This comprehensive Masters of Architecture thesis by Karen Kim looks at every aspect of stairway design and safety.
Extract from Abstract: This thesis examined contemporary practices in stairway design and their effects on the behavior of stair users. A review of the professional literature identified innovative stairway design features related to stair safety. Two potentially hazardous features were identified for assessment in the real world: glass stair treads and interactive sound. Observations of stair use were collected at five different stairways in public buildings. The chosen design features were present in three of these stairways, and the other two stairways were constructed in a conventional manner. The incidence of unsafe stair use and key behaviors on the stairways were documented and compared.
For more on design and BCA regulations, go to the Ozstair website
This article focuses on the importance of social connectedness for older people and how this is essential for ongoing health and wellbeing. However, environments continue to be designed and built in ways that are often detrimental to older people being able to get out and about and socialise.
The research showed that the qualities of “safety”, “attractiveness” and “inclusiveness” respectively are the most influential factors on the sociability of older people. The results also determined that fear of injury is the most limiting factor in using urban spaces.
Download the article by H. Khosravi , F. Gharai, and Sh. Taghavi, in the International Journal of Architectural Engineering and Urban Planning.
From tyranny to capability? Exploring the potential of the capability approach in participatory designed processes
This paper starts with a quote: “The idea of citizen participation is a little like eating spinach: no one is against it in principle because it is good for you” (Arnstein, 1969, p.216)
“The metaphor points to a superficial cleansing of the conscience, an intervention that does not eradicate the problem altogether, in the way spinach might sporadically be eaten to cleanse the body of an unhealthy lifestyle. It means that participatory processes might be used, because of their ‘goodness,’ in a manipulative way. By proclaiming participation, I legitimise my intervention.”
This paper was published in a special issue of The Capability Approach in Development Planning and Urban Design, published by the University College London.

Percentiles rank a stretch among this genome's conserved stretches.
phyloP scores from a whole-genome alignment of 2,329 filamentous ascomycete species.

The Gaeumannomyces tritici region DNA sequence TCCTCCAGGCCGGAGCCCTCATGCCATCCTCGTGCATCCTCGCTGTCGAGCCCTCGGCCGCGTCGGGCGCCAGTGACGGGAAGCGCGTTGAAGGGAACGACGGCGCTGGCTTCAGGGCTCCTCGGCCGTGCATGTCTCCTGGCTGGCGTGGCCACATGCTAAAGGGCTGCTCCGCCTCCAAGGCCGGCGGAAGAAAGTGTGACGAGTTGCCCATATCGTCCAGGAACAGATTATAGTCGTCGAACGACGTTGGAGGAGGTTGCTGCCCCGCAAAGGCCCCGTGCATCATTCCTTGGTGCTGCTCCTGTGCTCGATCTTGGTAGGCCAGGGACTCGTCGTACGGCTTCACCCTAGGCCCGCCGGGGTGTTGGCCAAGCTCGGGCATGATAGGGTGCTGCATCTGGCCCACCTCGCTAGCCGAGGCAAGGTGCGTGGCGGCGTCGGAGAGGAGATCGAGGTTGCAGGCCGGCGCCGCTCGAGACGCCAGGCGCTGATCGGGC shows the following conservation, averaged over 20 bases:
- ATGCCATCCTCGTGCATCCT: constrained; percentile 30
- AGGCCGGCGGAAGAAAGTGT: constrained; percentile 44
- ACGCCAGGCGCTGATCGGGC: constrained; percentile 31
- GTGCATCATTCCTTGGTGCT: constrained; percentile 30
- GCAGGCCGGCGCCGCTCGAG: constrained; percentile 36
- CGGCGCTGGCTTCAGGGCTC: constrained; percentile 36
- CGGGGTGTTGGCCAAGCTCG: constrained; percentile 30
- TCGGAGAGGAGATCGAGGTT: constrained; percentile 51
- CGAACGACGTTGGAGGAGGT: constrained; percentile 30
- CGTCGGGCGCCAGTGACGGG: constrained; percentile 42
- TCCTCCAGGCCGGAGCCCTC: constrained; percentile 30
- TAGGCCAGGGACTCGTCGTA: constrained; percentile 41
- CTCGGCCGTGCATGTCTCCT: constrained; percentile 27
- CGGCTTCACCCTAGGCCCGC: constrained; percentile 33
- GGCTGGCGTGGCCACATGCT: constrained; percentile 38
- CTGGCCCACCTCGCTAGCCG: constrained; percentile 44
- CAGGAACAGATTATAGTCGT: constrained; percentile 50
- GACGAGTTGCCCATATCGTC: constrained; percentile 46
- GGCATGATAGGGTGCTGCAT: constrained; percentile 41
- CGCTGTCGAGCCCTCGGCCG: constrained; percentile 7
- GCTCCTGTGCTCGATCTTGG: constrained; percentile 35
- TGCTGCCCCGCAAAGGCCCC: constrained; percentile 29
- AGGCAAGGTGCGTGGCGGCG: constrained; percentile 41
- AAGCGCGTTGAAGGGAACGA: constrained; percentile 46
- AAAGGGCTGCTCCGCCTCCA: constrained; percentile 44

Download the full document (180 page book) which includes other papers related to this topic.
This article written by Rob Imrie discusses how rules and regulations pervade and influence, or codify, architects’ practices.
Abstract: It is commonly assumed that building regulation and control is a technical and value neutral activity, and part of a bureaucratic machine external to the design process. For many architects, building regulations are no more than a set of rules to be adhered to, and are usually seen as ephemeral, even incidental, to the creative process of design. However, the main argument of this paper suggests that the building regulations are entwined with, and are constitutive of, architects’ practices. Far from being an insignificant part of the design process, as some commentators suggest, I develop the argument that the building regulations influence aspects of creative practice and process in architecture and, as such, ought to be given greater attention by scholars of urban design.
A subsequent article by Emma Street discusses the difficulties of terminology surrounding codes and regulations.
Abstract: As researchers an important part of our role is to engage critically with the terminology and related literature that intersects with our research interests. Whilst I do not wish to claim this paper offers a comprehensive review, it will demonstrate an engagement with the multiple, and frequently contentious debates surrounding the concepts of ‘regulation’ and ‘codification’ that we refer to in the title of our research.
This is a technical article from Canada with the full title of, “Integrating Building Information Modeling (BIM) with Sustainable Universal Design Strategies to Evaluate the Costs and Benefits of Building Projects”.
Links are made with sustainability and the need to factor in UD at the beginning of the process as with sustainability. For the tech people it gives mathematical computations and diagrams, and for others, there is useful information such as:
“Although, implementing sustainable strategies in buildings (new/existing) showed better economical trend over the long run, its initial associated cost is doubtable. The results of a survey conducted in 2007 by the World Business Council for Sustainable Development found that the costs of sustainable buildings are “overestimated” for an additional cost of 17 percent added to the cost of conventional building which is considered more than triple the actual cost of 5 percent”.
Go to the article by Bader Alsayyar and Ahmad Jrade, University of Ottawa.
A universal design charrette conducted in an educational setting to increase professional sensitivity
This article from Brazil reports on project to overcome the difficulties of educating designers to include the broader population in all their designs every time, not just in ‘special’ designs or projects. Go to: Journal of Accessibility and Design for All (CC) JACCES, 2015 – 5(1): 47-76.
Note: this is a web download and might take some time to complete
Abstract: This paper describes a design Charrette conducted in a graduate course on Universal Design (UD), in which students, here professional architects, developed a design project for a public-service centre. The goal of the Charrette was to understand the effectiveness of this type of teaching method to increase the designers’ sensitivity toward UD issues and gain knowledge on participatory processes.
Continue reading Improving designers’ understanding of UD – a research article